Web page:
Minutes of the Annual Assembly of Members, held online on Tuesday 7 July 2020 at 18.00 CEST
Published 15 July 2020
In presenting ESHRE’s 2020 Annual Assembly of Members report, the Society’s Chair, Cristina Magli, noted in a live introduction that the composition of slides for the pre-recording had been completed on 30 June; some of the data presented, notably in ESHRE membership numbers, would since that recording have been updated. Throughout the presentation there was a quorum of around 190 members remotely present.
1. Minutes of the last meeting held in Vienna
- The minutes of the 2019 Annual Assembly of Members (AAM), having been circulated to all members in Focus on Reproduction (September 2019), were unanimously approved in an online vote taken at the end of the meeting.
2. There were no matters arising.
3. Membership of the Society
- Membership of the Society (as at 30 June 2020) stood at 9537, an increase of 41% on last year's figure and an all-time record membership. The Chair described it as ‘a terrific increase’, explained no doubt by a membership requirement for online access to the annual meeting. European members account for almost two-thirds (60%) of the total. The top European membership countries are UK (755 members), Italy (540), Spain (467), Netherlands (356), Belgium (333), Germany (331), Greece (282), and Denmark (243). The USA is represented by 350 members, with India (426) now ESHRE's fourth largest national membership).
4. Society activities
COVID-19 Working Group
- A COVID-19 Working Group was formed by ESHRE on 25 March in response to the coronavirus pandemic. Its aim, amid much anxiety and doubt about the effects of COVID-19 infection on pregnancy and birth, was to monitor bibliography and published scientific reports relevant to reproductive medicine, pregnancy and newborns.
- The group is co-ordinated by Anna Veiga and was described by the Chair as ‘extremely active’.
- The group’s principal tasks are to keep ESHRE guidance updated, notably evident in two statements, first advising precautionary closure of fertility centres for the protection of patients, staff and resources, and later, on 5 May, to set out guidance for risk assessment and triage with a view to clinic re-openings.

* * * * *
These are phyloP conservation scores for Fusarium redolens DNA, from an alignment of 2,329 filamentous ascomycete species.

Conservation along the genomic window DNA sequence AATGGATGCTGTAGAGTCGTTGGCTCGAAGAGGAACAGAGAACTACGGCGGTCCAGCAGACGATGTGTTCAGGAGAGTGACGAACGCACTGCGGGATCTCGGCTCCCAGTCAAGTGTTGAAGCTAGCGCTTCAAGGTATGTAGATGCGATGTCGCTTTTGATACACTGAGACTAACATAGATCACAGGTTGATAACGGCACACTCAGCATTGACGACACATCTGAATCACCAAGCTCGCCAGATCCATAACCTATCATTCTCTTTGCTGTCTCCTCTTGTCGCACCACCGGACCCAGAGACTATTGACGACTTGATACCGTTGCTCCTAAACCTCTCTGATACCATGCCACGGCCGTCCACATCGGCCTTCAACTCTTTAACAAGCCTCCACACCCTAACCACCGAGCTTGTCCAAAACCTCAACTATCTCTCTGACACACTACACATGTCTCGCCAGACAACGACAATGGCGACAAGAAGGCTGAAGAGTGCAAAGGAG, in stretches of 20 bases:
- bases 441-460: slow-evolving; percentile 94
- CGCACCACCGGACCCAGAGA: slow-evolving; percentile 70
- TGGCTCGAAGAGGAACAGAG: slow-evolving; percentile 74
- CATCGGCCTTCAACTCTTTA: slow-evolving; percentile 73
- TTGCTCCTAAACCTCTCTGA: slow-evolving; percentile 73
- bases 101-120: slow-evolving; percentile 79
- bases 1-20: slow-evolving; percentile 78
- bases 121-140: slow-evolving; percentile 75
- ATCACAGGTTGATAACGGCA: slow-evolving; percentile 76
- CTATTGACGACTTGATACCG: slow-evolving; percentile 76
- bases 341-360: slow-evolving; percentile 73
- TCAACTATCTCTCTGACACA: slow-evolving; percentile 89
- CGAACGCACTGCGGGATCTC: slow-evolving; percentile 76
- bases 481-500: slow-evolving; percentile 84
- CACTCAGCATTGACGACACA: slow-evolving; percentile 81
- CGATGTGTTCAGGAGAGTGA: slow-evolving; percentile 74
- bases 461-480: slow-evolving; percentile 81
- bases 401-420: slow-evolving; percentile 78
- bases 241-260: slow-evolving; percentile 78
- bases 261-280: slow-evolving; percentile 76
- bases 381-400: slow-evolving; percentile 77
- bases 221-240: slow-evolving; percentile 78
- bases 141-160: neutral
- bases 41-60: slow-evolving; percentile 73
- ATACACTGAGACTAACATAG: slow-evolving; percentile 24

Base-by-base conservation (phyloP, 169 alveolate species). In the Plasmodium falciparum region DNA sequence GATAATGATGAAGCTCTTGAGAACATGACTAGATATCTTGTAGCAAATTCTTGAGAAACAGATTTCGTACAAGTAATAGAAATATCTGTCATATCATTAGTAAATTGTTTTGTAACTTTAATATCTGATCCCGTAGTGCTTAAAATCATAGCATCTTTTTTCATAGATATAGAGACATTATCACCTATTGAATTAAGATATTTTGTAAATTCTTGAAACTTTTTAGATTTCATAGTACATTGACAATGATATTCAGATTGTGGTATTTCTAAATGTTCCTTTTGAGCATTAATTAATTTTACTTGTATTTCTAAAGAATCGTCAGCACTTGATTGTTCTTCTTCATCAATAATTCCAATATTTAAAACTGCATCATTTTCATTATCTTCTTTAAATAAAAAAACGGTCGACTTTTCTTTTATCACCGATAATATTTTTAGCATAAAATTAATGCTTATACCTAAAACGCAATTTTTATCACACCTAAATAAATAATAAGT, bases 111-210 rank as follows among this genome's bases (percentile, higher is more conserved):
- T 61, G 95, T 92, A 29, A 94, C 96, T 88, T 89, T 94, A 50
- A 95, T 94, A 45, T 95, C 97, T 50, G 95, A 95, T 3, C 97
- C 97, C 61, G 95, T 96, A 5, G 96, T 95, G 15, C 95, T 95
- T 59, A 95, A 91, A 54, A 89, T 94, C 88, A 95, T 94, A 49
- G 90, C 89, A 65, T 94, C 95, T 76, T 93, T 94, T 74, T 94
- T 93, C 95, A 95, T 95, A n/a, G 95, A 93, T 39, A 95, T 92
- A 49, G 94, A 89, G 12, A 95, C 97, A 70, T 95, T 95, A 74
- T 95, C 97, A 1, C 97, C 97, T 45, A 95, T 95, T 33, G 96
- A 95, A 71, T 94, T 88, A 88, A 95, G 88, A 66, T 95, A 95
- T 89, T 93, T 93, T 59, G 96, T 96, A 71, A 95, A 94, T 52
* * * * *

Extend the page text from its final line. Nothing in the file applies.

- A third statement developed with ASRM and IFFS was published on 29 May explaining the societies’ support for the resumption of routine fertility treatment. The joint statement was submitted for publication in HROpen.
- A webinar on treatment resumption was hosted by the Working Group on 11 May, with around 2000 in remote attendance.
- The group is currently collecting data on ART pregnancies during the pandemic and is awaiting publication (in HROpen) of a report on the pandemic’s effect on clinic activities throughout Europe.
- The Chair thanked the group for its work so far and members of ESHRE’s Committee of National Representatives for collecting and reporting national data on COVID-19.
- The Chair raised the possibility of establishing a research grant for projects specific to reproduction within the context of the coronavirus, a proposal already approved by the Executive Committee.
- An overall total of 12,003 registered for last year’s annual meeting in Vienna, with 50% of participants from Europe,
- This year's annual meeting, the Society's 36th, was initially cancelled on 23 March. Soon after, an agreement was made to convert the event to a virtual meeting, a considerable challenge particularly for Central Office staff. The latest figures indicate an online attendance of more than 12,300; the opening keynote session found at least 1100 remotely present.
- ‘There are still questions’ over the 37th annual meeting scheduled for Paris next year. Answers will depend on the course of the pandemic and national directives. Presently, said the Chair, there seem three possible scenarios: a further lockdown and an entirely virtual event; a live meeting with restrictions and thus a hybrid event (limited attendance + live streamed presentations); and a non-restricted live event.
- Long-term viability of the annual meetings will have to be considered, with an eye on financial models.
- The Chair reported that more than 2000 participants attended 18 Campus courses in 2019, with a further 18 planned for 2020.
- Two were held in January and February this year, but the seven events scheduled for March to May were cancelled, with four postponed to 2021. Nine further Campus meetings scheduled from September to December have been cancelled but are expected to be converted from live to virtual events.